Sunday, September 27, 2009

Beach Music : Birthday Cake

Image via WeHeartIt
"She looked as though she had dressed for this moment with the help of the moon. Bowing deeply, Shyla asked me if she could have the pleasure of this dance.

So we danced toward the central motion of our lives. The winds roared and a strange love rose like a tide between us and rested in the crown of waves that was loosening the frame of the house. Alone we danced beneath the full moon and the battery-powered light of cars as the team and their dates cheered each time they saw a giant shift taking place in the water-damaged foundation. As the Atlantic waters rose in a sanctioned dance of wave and tide, the house began to sway like the first terrible lifting of Noah's Ark. We could hear the other five remaining couples as they screamed with pleasure and terror in that room directly beneath us. I held Shyla closely, dancing with the girl who had taught me to dance on the veranda of my house. Outside, the players and their dates were begging us to abandon the foundering house and join them at the driftwood fires. They screamed out of worry and honked their car horns out of pure admiration for our daring.

Then the house shuddered as a large wave struck against its cinder-block foundation. Though I felt that same chilling fear that had sent the others running out of the house, Shyla's eyes held me as we listened to the hammering of the waves beneath us. The cries of our friends now turned to pleas each time a wave washed down over the broken-up road, the salt spray exploding off the beaten-down tarmac that had eroded over time like a cookie half-eaten by a child.

A deck piling snapped outside, loud as a rifle shot. On the radio the Drifters began to sing "Save the Last Dance for Me. " Together, as though this scene had long been choreographed in some zodiacal prophecy, we said together and with no hesitation, "My favorite song."
- excerpted from Beach Music by Pat Conroy, 1995

Sunday, September 20, 2009

Secret Garden : Newfound Nook

Julienne, San Marino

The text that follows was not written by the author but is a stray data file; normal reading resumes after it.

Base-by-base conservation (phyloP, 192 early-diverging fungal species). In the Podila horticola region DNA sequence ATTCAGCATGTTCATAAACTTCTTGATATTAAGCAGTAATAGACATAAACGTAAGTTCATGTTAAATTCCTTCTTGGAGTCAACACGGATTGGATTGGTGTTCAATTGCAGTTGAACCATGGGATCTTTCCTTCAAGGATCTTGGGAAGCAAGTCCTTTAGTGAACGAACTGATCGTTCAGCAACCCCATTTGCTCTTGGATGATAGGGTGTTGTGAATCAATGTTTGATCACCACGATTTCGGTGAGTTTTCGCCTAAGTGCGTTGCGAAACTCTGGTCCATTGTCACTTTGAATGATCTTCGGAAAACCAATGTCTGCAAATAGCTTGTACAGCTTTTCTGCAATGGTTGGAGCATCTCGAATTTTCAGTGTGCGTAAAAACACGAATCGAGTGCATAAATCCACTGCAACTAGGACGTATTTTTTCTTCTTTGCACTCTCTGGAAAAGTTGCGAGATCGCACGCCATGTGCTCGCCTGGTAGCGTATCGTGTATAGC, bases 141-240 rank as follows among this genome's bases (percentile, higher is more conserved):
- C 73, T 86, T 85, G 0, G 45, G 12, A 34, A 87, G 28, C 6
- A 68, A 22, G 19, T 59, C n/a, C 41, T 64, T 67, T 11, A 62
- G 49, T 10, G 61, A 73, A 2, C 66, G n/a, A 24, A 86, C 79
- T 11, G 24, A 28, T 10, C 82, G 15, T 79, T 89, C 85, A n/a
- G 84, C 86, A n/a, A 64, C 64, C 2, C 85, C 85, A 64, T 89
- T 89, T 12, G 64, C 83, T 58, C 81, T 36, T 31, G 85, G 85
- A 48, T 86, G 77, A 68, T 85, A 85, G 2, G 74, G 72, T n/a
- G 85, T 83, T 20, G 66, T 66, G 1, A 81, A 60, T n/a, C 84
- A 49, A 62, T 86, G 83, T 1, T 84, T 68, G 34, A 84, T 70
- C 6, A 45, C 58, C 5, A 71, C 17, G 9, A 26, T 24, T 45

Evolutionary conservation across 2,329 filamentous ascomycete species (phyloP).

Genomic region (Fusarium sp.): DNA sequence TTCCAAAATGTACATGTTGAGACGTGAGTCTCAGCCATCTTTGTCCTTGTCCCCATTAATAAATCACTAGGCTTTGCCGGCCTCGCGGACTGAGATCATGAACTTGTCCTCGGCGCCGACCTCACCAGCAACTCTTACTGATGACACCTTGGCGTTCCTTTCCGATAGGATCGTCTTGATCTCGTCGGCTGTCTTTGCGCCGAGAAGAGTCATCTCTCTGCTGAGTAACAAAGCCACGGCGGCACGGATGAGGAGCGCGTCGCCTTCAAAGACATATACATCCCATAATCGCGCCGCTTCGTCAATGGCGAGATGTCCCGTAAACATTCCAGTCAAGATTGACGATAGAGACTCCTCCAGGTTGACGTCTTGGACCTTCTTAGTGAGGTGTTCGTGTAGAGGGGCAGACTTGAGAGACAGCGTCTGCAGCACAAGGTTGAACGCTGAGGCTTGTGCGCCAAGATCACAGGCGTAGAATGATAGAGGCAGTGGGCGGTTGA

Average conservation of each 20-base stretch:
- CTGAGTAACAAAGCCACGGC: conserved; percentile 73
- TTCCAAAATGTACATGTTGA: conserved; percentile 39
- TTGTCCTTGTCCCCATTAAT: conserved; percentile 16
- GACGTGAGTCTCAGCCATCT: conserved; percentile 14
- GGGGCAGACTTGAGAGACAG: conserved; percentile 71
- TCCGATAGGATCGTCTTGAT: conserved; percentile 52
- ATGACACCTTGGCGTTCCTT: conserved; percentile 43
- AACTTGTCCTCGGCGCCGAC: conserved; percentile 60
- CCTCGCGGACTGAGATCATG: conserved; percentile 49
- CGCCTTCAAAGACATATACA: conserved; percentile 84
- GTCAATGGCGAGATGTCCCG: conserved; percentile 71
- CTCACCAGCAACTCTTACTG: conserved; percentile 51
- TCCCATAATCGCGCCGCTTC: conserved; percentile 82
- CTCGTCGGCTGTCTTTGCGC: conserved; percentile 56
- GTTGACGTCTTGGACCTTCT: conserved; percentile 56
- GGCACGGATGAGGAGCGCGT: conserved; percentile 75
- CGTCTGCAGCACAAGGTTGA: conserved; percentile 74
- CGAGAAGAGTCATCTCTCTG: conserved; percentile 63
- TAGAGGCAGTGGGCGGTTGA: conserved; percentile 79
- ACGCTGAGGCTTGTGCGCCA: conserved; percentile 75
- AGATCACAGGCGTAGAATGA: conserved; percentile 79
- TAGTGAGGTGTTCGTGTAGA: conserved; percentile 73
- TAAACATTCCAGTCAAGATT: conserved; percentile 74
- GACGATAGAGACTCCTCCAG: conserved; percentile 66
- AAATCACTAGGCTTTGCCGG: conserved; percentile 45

I just love a civilized little convening 'round a magical table. It certainly makes a birthday more pleasant - less focus on the aging, more focus on the conviviality! Fit for a celebratory birthday brunch, Julienne in San Marino was delicious, yes, but it was the stumbling into the unforced antiqued dining room that pushed it into hallowed space. There were high walls and mural-painted ceilings and silvered candelabras. There were shady trees under the September sunshine and outdoor conversationalists and perfectly poached yolks spilling onto freshly baked bread. And there were books - the books were the best part. Floor to ceiling shelves housed vintage leather-bounds and softly faded cloth-covereds. Voltaire, Milton, Ms. Austen, Frances Hodgson Burnett and William S.; Byron, P. Shelley, the Bront√ęs, Wilde and Twain - all side-by-side, stacked artfully, just an arm's length from the curious diner. I felt just a little bit like Mary Lennox happening upon the secret garden for the first time. A magic in the air, an exciting discovery - like stepping into a little slice of heaven.
Mary Lennox had heard a great deal about Magic in her Ayah's stories, and she always said that what happened almost at that moment was Magic.

One of the nice little gusts of wind rushed down the walk, and it was a stronger one than the rest. It was strong enough to wave the branches of the trees, and it was more than strong enough to sway the trailing sprays of untrimmed ivy hanging from the wall. Mary had stepped close to the robin, and suddenly the gust of wind swung aside some loose ivy trails, and more suddenly still she jumped toward it and caught it in her hand. This she did because she had seen something under it - a round knob which had been covered by the leaves hanging over it. It was the knob of a door.

She put her hands under the leaves and began to pull and push them aside. Thick as the ivy hung, it nearly all was a loose and swinging curtain, though some had crept over wood and iron. Mary's heart began to thump and her hands to shake a little in her delight and excitement. The robin kept singing and twittering away and tilting his head on one side, as if he were as excited as she was. What was this under her hands which was square and made of iron and which her fingers found a hole in? It was the lock of the door which had been closed ten years, and she put her hand in her pocket, drew out the key and found it fitted the keyhole. She put the key in and turned it. It took two hands to do it, but it did turn.

And then she took a long breath and looked behind her up the long walk to see if anyone was coming. No one was coming. No one ever did come, it seemed, and she took another long breath, because she could not help it, and she held back the swinging curtain of ivy and pushed back the door which opened slowly - slowly. Then she slipped through it, and shut it behind her, and stood with her back against it, looking about her and breathing quite fast with excitement, and wonder, and delight.

She was standing inside the secret garden.

- The Secret Garden by Frances Hodgson Burnett, 1910